GEO

Georgian TV and radio owners revealed

07 March, 2012

Author: Lasha Gogidze

This statement was updated on 2 April, 2012.

TI Georgia has put together a list of all legal and beneficiary owners holding broadcasting licenses in Georgia. Broadcast media -- radio and television, which continues to be the main source of information and entertainment for most Georgians -- can be particularly vulnerable to editorial influence from its owners and the individuals and companies that provide a large share of the outlet’s financing. Until the end of 2011, several major TV stations in Georgia, including Rustavi 2 and Imedi, were owned by off-shore shell companies, so their official owners remained unknown. At the same time, television remains prone to political influence, with news coverage and reporting remaining politically polarized.

Therefore, ownership and financial transparency of television and radio license holders is an important tool for the public to get a better understanding of who owns and finances different broadcast media outlets.

In April 2011, Parliament passed a number of amendments to the law on broadcasting, improving the level of transparency and accountability of private broadcasting companies. Most importantly, the law banned off-shore entities from owning shares in license holders and required broadcasters to disclose their beneficiary owners and management to the Georgian National Communications Commission (GNCC). Furthermore, broadcasters have to provide the regulator with a break-down of their sources of income.

Private broadcasters had to file their ownership declarations to the regulator by 1 January 2012. Most broadcasters complied with this requirement, and their data has been made accessible online by the GNCC.

TI Georgia has tracked how the relevant companies are complying with the new legal provisions and to what extent they have provided the required information in their ownership declaration forms.

Looking through all the ownership documents, we found that:

  • Of a total of 81 holders of private broadcasting licenses, as of 7 March,  five of them have still not published their ownership declarations online;

  • The released declarations are not presented by the GNCC in a user-friendly format. The regulator publishes scanned documents which do not allow for easy comparison and analysis of the data;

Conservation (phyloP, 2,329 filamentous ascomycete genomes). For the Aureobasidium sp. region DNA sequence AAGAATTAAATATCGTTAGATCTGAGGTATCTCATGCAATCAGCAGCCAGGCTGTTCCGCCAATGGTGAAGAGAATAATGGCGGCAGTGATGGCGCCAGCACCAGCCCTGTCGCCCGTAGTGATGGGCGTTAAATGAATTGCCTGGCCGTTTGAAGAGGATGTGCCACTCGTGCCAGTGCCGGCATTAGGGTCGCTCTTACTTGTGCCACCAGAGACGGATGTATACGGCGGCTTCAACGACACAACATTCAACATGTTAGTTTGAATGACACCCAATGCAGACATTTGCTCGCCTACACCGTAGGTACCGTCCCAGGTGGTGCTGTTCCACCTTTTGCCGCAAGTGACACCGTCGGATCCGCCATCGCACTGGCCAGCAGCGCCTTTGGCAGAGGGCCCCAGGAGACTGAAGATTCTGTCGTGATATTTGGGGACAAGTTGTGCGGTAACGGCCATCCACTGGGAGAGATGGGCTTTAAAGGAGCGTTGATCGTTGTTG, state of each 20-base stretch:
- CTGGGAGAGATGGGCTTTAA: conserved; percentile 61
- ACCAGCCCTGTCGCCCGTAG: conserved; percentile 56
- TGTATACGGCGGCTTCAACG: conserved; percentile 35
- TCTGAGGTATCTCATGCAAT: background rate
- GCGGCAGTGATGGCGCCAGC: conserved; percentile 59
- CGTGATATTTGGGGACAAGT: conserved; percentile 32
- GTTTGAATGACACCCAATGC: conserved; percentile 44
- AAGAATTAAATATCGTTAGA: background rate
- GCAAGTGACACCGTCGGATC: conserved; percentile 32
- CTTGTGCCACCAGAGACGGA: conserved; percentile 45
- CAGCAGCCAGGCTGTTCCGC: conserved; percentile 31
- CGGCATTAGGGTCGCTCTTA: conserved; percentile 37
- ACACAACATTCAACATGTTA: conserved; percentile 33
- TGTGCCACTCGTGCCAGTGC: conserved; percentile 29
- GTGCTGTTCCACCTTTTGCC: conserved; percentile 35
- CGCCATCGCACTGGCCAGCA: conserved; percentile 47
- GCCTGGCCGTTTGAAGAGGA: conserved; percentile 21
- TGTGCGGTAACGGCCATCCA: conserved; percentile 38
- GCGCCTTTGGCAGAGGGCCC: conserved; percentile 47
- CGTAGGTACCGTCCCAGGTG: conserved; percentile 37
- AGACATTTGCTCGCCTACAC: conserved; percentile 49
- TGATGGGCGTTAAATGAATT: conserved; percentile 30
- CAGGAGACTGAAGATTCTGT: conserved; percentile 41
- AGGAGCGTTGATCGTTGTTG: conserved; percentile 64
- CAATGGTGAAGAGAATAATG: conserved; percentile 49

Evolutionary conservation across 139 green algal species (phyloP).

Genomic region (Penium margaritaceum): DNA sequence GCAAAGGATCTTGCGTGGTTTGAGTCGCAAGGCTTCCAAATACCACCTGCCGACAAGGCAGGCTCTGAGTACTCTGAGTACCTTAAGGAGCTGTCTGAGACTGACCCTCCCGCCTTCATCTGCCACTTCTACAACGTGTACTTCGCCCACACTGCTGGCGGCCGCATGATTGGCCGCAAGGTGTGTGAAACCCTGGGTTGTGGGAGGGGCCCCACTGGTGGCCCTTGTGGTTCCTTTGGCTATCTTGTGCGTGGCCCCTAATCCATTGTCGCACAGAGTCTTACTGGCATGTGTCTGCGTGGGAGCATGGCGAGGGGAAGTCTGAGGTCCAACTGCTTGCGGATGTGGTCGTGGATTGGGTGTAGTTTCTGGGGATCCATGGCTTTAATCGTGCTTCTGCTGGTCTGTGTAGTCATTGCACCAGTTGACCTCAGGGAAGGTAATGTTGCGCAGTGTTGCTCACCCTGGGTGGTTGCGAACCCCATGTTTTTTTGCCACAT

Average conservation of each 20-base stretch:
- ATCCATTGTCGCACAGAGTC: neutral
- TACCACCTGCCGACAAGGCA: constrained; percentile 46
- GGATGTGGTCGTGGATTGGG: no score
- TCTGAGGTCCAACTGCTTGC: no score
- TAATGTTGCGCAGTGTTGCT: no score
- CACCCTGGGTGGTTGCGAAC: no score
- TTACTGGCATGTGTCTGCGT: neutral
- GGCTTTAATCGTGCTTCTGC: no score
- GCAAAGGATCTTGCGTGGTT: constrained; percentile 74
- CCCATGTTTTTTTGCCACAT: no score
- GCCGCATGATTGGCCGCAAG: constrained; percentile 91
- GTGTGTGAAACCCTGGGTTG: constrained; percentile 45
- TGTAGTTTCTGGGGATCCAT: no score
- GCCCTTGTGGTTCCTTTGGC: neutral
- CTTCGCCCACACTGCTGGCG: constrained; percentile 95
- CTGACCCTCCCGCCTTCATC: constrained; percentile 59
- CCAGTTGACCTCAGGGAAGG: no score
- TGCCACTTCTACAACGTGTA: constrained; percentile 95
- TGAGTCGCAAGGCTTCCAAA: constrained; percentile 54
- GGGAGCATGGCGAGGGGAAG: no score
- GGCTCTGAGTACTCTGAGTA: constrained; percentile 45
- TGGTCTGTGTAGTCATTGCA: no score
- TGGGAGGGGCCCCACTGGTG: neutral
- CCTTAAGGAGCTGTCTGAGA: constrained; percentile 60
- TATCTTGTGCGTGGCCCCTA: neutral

• 13 declarations are hand-written and some are of poor quality  which makes it difficult to read the content clearly;

  • Six declarations do not include ID numbers of their legal owners;

  • Four declarations do not provide full information about beneficial owners or their shares in other companies.

TI Georgia decided to make this information better visible and usable for the public and created a spreadsheet that categorizes the available data from the GNCC website into a useful machine readable format. For more details, whenever needed, we also complemented the GNCC data with the ownership data from the Georgian public registry. The combined data can now be easily analyzed and updated once there are any new changes in the management or ownership structure of private broadcasting companies listed.

You can also access this table, copy and use the data directly in Google Docs.

Update: 2 April, 2012:

On 16 March, the GNCC issued a warning statement as a form of sanction against five companies holding private broadcasting licenses in Georgia and failing to submit to the GNCC their ownership declarations in due time (by 1 January 2012). These companies are: Apkhazeti – TV, Europe Plus Tbilisi, Cortess-Gidago, Spektri, and Folk-Radio. In the statement, the GNCC obliged them to address the problem and to publish their ownership data online within five working days after the issuance of warning. All companies have complied with this requirement except Apkhazeti – TV. Based on the newly available data from the GNCC web page, please refer to the updated list below.

 

--- The G-MEDIA program is made possible by support from the American people through USAID. The content and opinions expressed herein are those of Transparency International Georgia and do not reflect the views of the U.S. Government, USAID or IREX.

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